The Panmure Gordon analyst George O'Connor, while acknowledging that forecast downgrades and a fall in the shares were inevitable in light of the interims, said plans by the new chief executive, David Courtley, to restructure could spark a recovery in the longer term. However, he did acknowledge this was not a stock for "widows and orphans". No indeed, particularly in light of the conditions in the wider market. So, we would not buy, given the risk. That said, the prospect of a turnaround, and the thin valuation following yesterday's fall, means we would not sell either.

Start your day with The Independent, sign up for daily news emails
ebooks
ebooksA celebration of British elections
  • Get to the point
Latest stories from i100
Have you tried new the Independent Digital Edition apps?
Independent Dating
and  

By clicking 'Search' you
are agreeing to our
Terms of Use.

iJobs Job Widget
iJobs Money & Business

SThree: Trainee Recruitment Consultant - Swiss Banking and Finance

£20000 - £25000 per annum + Uncapped commission: SThree: Can you speak German,...

Ashdown Group: Marketing Executive - 6 month FTC - Central London

£25000 - £30000 per annum + benefits: Ashdown Group: An exciting opportunity f...

Ashdown Group: Junior Project Manager (website, web application) - Agile

£215 per day: Ashdown Group: Junior Project Manager (website, web application ...

Guru Careers: Software Engineer / Software Developer

£40-50K: Guru Careers: We are seeking an experienced Software Engineer / Softw...

Day In a Page

Fishing for votes with Nigel Farage: The Ukip leader shows how he can work an audience as he casts his line to the disaffected of Grimsby

Fishing is on Nigel Farage's mind

Ukip leader casts a line to the disaffected
Who is bombing whom in the Middle East? It's amazing they don't all hit each other

Who is bombing whom in the Middle East?

Robert Fisk untangles the countries and factions
China's influence on fashion: At the top of the game both creatively and commercially

China's influence on fashion

At the top of the game both creatively and commercially
Lord O’Donnell: Former cabinet secretary on the election and life away from the levers of power

The man known as GOD has a reputation for getting the job done

Lord O'Donnell's three principles of rule
Rainbow shades: It's all bright on the night

Rainbow shades

It's all bright on the night
'It was first time I had ever tasted chocolate. I kept a piece, and when Amsterdam was liberated, I gave it to the first Allied soldier I saw'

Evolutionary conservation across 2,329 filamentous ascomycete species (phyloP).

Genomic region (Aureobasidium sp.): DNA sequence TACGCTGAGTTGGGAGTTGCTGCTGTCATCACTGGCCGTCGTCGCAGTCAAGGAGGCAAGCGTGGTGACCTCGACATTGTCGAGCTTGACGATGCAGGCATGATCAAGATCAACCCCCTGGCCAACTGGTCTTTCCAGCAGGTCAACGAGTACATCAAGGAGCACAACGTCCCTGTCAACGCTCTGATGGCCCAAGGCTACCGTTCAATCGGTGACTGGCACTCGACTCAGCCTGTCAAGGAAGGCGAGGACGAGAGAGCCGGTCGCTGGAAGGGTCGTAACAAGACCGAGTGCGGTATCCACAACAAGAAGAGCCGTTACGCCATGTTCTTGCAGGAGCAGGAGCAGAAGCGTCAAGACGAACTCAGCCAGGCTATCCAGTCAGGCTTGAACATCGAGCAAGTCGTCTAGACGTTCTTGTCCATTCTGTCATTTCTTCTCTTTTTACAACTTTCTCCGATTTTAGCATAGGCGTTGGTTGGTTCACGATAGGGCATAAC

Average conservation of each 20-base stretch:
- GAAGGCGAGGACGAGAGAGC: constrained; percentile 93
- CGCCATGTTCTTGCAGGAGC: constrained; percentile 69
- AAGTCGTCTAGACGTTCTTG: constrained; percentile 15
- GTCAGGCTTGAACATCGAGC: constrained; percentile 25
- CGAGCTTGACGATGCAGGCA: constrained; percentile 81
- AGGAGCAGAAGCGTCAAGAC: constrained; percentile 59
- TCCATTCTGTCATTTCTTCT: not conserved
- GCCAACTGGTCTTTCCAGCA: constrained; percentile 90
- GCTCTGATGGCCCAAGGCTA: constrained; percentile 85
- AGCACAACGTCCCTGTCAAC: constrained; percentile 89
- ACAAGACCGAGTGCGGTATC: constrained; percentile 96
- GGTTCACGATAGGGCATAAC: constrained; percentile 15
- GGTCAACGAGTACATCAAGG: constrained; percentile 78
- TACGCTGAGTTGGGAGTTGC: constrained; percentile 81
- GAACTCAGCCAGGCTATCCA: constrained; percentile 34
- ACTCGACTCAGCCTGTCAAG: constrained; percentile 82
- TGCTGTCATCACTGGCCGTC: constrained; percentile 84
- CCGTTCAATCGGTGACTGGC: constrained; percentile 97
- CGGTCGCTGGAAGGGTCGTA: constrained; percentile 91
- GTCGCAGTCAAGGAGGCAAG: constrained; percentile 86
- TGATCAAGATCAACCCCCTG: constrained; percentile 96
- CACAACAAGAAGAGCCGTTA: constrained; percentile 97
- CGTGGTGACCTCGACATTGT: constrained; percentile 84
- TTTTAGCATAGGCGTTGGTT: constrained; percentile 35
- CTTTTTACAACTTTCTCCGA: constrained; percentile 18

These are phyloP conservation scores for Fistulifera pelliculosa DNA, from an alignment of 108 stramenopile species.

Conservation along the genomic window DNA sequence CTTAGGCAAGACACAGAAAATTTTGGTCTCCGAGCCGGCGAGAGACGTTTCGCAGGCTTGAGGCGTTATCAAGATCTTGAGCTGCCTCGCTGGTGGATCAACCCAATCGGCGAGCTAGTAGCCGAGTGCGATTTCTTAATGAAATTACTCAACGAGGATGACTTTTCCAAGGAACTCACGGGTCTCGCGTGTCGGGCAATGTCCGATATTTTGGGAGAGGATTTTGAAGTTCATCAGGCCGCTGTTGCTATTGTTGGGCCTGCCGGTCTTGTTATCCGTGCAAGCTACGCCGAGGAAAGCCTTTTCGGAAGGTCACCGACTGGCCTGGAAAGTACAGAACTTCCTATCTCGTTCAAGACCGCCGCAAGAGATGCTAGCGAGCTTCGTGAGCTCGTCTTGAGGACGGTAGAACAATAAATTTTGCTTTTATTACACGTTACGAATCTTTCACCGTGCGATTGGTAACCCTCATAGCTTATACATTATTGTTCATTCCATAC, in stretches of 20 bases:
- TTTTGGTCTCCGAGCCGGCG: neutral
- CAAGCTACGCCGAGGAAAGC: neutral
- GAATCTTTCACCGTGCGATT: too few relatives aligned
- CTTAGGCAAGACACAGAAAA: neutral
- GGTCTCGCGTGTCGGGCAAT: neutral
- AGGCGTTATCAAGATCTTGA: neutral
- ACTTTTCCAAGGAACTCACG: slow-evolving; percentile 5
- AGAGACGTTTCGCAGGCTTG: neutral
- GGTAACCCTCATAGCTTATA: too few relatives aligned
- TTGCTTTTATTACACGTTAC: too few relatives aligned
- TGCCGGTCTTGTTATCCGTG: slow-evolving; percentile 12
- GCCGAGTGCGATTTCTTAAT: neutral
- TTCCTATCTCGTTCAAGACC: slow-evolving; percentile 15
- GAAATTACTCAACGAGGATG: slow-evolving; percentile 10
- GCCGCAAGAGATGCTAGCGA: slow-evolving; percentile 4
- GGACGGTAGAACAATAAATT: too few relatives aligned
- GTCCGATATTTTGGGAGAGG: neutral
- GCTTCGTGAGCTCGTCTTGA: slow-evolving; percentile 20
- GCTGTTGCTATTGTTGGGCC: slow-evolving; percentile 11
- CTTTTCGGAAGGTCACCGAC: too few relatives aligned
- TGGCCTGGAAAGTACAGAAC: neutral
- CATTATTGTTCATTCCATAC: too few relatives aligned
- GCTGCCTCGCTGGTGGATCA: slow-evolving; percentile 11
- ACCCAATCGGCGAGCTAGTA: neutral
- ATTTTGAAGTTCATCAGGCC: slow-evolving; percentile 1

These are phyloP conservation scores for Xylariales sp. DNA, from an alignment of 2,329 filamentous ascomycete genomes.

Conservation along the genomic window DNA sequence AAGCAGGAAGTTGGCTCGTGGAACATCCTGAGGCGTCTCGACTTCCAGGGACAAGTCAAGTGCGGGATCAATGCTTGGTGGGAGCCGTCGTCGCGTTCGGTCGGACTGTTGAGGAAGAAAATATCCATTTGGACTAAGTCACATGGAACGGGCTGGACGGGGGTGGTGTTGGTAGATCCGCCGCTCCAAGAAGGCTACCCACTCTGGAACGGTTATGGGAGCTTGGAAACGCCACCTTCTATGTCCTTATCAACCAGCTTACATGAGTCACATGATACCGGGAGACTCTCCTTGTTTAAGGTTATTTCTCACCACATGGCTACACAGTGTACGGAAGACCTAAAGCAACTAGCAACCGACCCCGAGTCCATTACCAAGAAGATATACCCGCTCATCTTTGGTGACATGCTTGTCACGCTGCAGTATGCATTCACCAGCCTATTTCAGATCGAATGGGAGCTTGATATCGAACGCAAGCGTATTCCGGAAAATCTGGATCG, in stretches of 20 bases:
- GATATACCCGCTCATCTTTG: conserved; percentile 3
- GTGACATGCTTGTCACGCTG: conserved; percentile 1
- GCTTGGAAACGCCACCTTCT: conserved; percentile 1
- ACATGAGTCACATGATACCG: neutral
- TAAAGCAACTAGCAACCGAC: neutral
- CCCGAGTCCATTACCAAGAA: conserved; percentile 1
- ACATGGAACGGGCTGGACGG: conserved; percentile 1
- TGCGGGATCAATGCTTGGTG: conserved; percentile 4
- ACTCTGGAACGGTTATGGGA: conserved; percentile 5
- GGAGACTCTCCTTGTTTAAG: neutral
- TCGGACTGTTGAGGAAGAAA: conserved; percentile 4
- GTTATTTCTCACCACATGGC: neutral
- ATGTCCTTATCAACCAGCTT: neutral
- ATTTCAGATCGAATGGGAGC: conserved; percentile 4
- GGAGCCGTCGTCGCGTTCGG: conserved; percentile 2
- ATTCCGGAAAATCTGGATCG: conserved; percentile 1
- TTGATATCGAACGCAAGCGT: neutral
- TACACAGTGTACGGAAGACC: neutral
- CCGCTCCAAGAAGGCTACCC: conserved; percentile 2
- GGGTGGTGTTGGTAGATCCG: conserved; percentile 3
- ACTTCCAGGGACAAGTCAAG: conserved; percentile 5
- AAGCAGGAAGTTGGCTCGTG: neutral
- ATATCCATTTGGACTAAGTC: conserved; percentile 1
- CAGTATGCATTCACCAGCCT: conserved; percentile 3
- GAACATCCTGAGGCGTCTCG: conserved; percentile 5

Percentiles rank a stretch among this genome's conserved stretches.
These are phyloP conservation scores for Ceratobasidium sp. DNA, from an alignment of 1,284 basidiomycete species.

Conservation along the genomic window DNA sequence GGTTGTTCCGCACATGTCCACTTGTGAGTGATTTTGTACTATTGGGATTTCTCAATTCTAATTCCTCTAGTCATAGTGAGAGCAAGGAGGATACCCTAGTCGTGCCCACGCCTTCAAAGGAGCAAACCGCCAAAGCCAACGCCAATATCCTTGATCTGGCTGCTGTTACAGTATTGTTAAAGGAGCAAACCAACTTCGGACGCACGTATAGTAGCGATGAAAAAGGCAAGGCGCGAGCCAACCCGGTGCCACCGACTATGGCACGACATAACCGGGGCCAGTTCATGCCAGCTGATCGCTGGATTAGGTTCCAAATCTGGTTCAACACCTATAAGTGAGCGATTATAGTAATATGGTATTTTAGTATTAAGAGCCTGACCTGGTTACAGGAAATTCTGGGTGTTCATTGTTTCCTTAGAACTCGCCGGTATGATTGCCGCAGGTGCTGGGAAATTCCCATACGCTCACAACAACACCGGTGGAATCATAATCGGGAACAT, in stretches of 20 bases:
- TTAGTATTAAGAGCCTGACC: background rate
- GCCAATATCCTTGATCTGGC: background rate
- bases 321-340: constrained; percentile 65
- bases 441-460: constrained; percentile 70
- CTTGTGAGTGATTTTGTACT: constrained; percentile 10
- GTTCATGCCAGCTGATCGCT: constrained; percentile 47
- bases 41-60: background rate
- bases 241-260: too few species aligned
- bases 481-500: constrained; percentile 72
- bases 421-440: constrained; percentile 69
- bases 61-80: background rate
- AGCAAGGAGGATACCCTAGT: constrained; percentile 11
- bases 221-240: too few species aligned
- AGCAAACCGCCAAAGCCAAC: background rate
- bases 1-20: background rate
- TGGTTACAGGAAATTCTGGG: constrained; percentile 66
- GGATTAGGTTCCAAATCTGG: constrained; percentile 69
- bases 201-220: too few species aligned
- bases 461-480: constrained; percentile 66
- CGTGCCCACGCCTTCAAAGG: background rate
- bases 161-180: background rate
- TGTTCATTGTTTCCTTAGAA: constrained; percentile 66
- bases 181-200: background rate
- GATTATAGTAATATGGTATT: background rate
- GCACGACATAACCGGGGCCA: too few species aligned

Bread from heaven

Dutch survivors thank RAF for World War II drop that saved millions
Britain will be 'run for the wealthy and powerful' if Tories retain power - Labour

How 'the Axe' helped Labour

UK will be 'run for the wealthy and powerful' if Tories retain power
Rare and exclusive video shows the horrific price paid by activists for challenging the rule of jihadist extremists in Syria

The price to be paid for challenging the rule of extremists

A revolution now 'consuming its own children'
Welcome to the world of Megagames

Welcome to the world of Megagames

300 players take part in Watch the Skies! board game in London
'Nymphomaniac' actress reveals what it was really like to star in one of the most explicit films ever

Charlotte Gainsbourg on 'Nymphomaniac'

Starring in one of the most explicit films ever
Robert Fisk in Abu Dhabi: The Emirates' out-of-sight migrant workers helping to build the dream projects of its rulers

Robert Fisk in Abu Dhabi

The Emirates' out-of-sight migrant workers helping to build the dream projects of its rulers
Vince Cable interview: Charging fees for employment tribunals was 'a very bad move'

Vince Cable exclusive interview

Charging fees for employment tribunals was 'a very bad move'
Iwan Rheon interview: Game of Thrones star returns to his Welsh roots to record debut album

Iwan Rheon is returning to his Welsh roots

Rheon is best known for his role as the Bastard of Bolton. It's gruelling playing a sadistic torturer, he tells Craig McLean, but it hasn't stopped him recording an album of Welsh psychedelia
Morne Hardenberg interview: Cameraman for BBC's upcoming show Shark on filming the ocean's most dangerous predator

It's time for my close-up

Meet the man who films great whites for a living
Increasing numbers of homeless people in America keep their mobile phones on the streets

Homeless people keep mobile phones

A homeless person with a smartphone is a common sight in the US. And that's creating a network where the 'hobo' community can share information - and fight stigma - like never before